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News > Feature - The beginning of domestic violence -- Domestic Violence Prevention Month: Part one of four
The beginning of domestic violence -- Domestic Violence Prevention Month: Part one of four

Posted 10/3/2007   Updated 10/3/2007 Email story   Print story

    


by Diane Bradley
family advocacy


10/3/2007 - DYESS AIR FORCE BASE, Texas -- Domestic Violence laws can be traced back to 753 B.C., where, during the reign of Romulus in Rome, wife beating was accepted and condoned under the Laws of Chastisement. These laws permitted the husband to beat his wife with a rod or switch as long as its circumference was no greater than the girth of the base of the man's right thumb. This was the origin of the phase "Rule of Thumb." 

Fast forward to the 1500s. Early settlers in America based their laws on old English common-law, which explicitly permitted wife-beating for correctional purposes. The husband was allowed to whip his wife only with a switch no bigger than his thumb. 

Moving forward to 1824, a decision by the Mississippi Supreme Court allowed a husband to administer only moderate chastisement in cases of emergency. Then, in 1867, a North Carolina man was acquitted for giving his wife three licks with a switch about the size of one of his fingers, but smaller than his thumb. The reviewing appellate court later upheld the acquittal on the grounds that the court should "not interfere with family government in trifling cases." 

Finally, in 1871, Alabama became the first state to rescind the legal right of men to beat their wives. Massachusetts also declared wife beating illegal. In 1874, the Supreme Court of North Carolina ruled that "the husband has no right to chastise his wife under any circumstances." Moving forward, in 1882 Maryland was the first state to pass a law that made wife-beating a crime, punishable by 40 lashes or a year in jail.

In 1964, when the Haven House was founded in Pasadena California, which was a shelter for treating battered women married to alcoholic men. Between 1964 and 1972, Haven House sheltered over 1,000 women and children. In the late 1960s and early 1970s women's hotlines and crisis centers provide a place for battered women to speak out and seek help.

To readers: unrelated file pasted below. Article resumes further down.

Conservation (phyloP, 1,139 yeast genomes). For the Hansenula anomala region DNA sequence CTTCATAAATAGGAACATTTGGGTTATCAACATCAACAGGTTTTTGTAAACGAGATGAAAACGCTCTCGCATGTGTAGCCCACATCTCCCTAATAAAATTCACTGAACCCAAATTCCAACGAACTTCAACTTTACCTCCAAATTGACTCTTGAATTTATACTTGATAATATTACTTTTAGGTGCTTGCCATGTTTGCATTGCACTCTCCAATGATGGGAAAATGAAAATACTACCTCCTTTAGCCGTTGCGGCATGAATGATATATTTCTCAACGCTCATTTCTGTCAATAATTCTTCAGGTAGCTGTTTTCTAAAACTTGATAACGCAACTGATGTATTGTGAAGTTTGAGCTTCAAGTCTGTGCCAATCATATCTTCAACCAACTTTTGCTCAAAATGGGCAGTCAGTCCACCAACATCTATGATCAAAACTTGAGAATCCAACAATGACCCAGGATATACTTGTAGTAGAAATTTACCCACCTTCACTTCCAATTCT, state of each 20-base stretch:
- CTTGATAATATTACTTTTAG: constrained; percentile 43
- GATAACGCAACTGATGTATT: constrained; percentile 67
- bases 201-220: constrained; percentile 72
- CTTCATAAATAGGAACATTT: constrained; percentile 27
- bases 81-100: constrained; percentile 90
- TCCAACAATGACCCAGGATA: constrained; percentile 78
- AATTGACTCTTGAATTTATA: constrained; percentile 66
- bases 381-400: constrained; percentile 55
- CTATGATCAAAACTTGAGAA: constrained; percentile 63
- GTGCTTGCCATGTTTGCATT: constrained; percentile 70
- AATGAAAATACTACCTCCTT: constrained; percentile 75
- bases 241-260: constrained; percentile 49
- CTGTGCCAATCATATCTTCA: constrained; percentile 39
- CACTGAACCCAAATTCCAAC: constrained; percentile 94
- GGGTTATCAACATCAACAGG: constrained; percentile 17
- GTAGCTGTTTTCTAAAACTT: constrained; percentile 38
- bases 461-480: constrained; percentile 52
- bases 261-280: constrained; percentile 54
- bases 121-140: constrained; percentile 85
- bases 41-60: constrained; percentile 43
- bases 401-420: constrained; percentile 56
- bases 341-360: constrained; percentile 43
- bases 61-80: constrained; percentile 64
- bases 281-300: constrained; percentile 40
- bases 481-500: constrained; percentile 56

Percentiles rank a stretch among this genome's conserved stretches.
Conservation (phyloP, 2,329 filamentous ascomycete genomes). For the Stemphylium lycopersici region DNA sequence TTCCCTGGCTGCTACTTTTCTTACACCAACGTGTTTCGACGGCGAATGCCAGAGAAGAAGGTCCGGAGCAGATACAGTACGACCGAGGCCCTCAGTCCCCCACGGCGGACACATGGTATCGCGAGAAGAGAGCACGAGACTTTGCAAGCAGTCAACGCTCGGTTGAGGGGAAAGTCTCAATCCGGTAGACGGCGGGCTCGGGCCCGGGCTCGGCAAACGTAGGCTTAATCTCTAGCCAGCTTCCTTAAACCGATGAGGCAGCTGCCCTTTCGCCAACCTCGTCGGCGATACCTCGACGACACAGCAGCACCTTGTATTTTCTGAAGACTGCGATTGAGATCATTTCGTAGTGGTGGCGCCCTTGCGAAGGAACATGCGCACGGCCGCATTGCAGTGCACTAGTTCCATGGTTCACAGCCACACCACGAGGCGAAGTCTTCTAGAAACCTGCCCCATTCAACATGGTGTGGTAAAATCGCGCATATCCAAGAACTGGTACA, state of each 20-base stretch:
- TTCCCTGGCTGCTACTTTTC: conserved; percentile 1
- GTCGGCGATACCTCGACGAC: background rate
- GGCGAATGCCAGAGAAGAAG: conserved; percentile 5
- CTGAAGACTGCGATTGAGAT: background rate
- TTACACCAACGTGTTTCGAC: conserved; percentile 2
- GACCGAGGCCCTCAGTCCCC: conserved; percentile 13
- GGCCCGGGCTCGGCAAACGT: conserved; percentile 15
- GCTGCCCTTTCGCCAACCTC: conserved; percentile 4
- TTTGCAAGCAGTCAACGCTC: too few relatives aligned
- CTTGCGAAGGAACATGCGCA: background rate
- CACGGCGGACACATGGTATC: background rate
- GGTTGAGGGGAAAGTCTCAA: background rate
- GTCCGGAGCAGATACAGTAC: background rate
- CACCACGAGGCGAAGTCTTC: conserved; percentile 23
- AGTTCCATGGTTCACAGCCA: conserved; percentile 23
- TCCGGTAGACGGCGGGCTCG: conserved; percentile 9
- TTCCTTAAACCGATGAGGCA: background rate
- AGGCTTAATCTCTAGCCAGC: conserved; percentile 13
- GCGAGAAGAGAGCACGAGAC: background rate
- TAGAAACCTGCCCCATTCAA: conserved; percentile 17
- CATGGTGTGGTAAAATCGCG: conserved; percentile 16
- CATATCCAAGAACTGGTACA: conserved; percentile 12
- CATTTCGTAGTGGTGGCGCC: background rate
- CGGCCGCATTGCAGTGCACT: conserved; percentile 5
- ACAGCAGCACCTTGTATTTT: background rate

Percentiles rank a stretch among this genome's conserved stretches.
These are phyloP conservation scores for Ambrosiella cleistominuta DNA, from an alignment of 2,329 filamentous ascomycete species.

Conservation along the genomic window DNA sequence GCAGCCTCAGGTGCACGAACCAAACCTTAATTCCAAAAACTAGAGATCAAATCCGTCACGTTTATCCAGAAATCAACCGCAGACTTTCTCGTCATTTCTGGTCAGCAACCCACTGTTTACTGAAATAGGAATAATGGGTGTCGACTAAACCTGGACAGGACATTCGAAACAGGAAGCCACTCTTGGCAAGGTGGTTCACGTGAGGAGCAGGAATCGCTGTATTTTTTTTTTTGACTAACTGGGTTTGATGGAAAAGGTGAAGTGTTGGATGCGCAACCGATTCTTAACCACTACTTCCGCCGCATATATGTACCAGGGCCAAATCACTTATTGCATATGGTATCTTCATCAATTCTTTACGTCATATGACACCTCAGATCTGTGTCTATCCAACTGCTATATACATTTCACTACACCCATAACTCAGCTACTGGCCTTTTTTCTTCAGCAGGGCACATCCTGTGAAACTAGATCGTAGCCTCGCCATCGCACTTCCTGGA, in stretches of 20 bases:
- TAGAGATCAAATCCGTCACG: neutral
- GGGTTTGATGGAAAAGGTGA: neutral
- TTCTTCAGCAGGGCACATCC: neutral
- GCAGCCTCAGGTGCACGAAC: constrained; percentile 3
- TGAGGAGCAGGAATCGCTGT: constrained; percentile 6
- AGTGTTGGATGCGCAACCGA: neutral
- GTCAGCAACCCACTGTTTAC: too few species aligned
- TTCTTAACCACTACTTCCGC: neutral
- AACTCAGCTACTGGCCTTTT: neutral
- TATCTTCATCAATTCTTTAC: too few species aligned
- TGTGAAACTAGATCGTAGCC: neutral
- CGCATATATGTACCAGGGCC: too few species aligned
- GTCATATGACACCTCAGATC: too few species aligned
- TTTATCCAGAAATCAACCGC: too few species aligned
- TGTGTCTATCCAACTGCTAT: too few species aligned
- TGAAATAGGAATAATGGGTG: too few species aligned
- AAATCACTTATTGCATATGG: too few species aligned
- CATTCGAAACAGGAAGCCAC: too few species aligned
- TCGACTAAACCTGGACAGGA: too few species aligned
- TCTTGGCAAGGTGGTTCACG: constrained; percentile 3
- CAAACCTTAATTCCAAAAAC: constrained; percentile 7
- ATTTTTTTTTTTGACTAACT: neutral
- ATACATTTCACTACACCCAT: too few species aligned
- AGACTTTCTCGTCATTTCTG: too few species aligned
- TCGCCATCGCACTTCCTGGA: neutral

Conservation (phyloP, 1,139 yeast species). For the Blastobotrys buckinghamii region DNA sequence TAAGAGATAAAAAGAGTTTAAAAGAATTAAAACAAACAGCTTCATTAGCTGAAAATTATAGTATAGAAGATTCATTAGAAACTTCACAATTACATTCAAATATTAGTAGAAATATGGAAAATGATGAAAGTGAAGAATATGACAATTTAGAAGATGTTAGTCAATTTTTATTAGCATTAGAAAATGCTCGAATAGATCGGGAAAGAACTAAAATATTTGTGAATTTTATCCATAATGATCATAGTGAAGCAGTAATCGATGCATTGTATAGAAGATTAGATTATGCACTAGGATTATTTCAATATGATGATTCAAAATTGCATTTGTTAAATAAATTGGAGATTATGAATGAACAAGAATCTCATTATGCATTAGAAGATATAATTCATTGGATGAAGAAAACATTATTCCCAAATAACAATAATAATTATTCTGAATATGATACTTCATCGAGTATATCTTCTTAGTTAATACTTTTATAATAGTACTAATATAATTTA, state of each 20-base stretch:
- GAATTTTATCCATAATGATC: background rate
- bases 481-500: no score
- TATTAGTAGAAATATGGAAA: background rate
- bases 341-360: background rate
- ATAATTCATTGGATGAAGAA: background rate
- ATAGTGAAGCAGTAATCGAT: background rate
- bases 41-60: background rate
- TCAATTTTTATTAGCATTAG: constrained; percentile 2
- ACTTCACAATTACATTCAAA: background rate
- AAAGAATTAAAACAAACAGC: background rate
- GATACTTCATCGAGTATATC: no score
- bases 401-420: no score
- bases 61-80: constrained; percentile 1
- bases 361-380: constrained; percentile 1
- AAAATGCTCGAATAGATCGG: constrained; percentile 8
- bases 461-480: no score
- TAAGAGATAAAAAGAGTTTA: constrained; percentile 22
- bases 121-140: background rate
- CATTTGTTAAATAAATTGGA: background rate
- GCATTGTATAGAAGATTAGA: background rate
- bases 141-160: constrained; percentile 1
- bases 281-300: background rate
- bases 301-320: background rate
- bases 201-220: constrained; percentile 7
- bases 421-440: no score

In the 1970s the phrase, "We will not be beaten" became the slogan of women across the country, who organized to end domestic violence. Also in the 1970s, the Richmond California Police Department became the first in the nation to make domestic crisis intervention training part of its in-service training, and the first to train all of its police officers. 

By 1975, most U.S. states allowed a wife to bring criminal action against her husband for inflicting injury upon her. In 1976, a national newsletter was established by women from around the country. It was called The National Communication Network for the Elimination of Violence against Women. In 1978 the Senate passed H.R. 12299, the Domestic Violence Act of 1978, which allowed for temporary exclusion of the violent partner from the home, using a civil injunction with the possibility of attaching powers of arrest for subsequent violations. The 1970s also saw the Navy's Family Advocacy Program initiating the only service-wide program that treated wife battering and child abuse. 

By 1980, the Air Force established an Office on Family Matters to deal with domestic violence. As we moved through the 1980s more and more advances in domestic violence prevention occurred to include: The celebration of the first annual Domestic Violence Awareness Week; over 1,200 battered women's shelters opening in the U.S.; the first national conference on "Domestic Violence in the Military Community"; the U.S. Attorney General's Task Force on Family Violence held national hearings and issued a report; and passage of the Victims of Crime Act, which required state victim compensation programs to make awards to victims of domestic violence. 

The 1990s brought more protections and progress. For example, in 23 states, police officers could arrest on "probable cause" in cases of simple or minor assault within the home; the American Medical Association released guidelines suggesting that doctors screen women for signs of domestic violence; 19 states required arrest for violation of an order of protection and October was proclaimed "Domestic Violence Awareness Month." 

The history of domestic violence goes back 27 centuries and has evolved into the positive laws we have today, which to protect victims and get help for offenders. During the month of October, Dyess will explore the myths and the meaning of domestic violence, and how to get help for victims and offenders.



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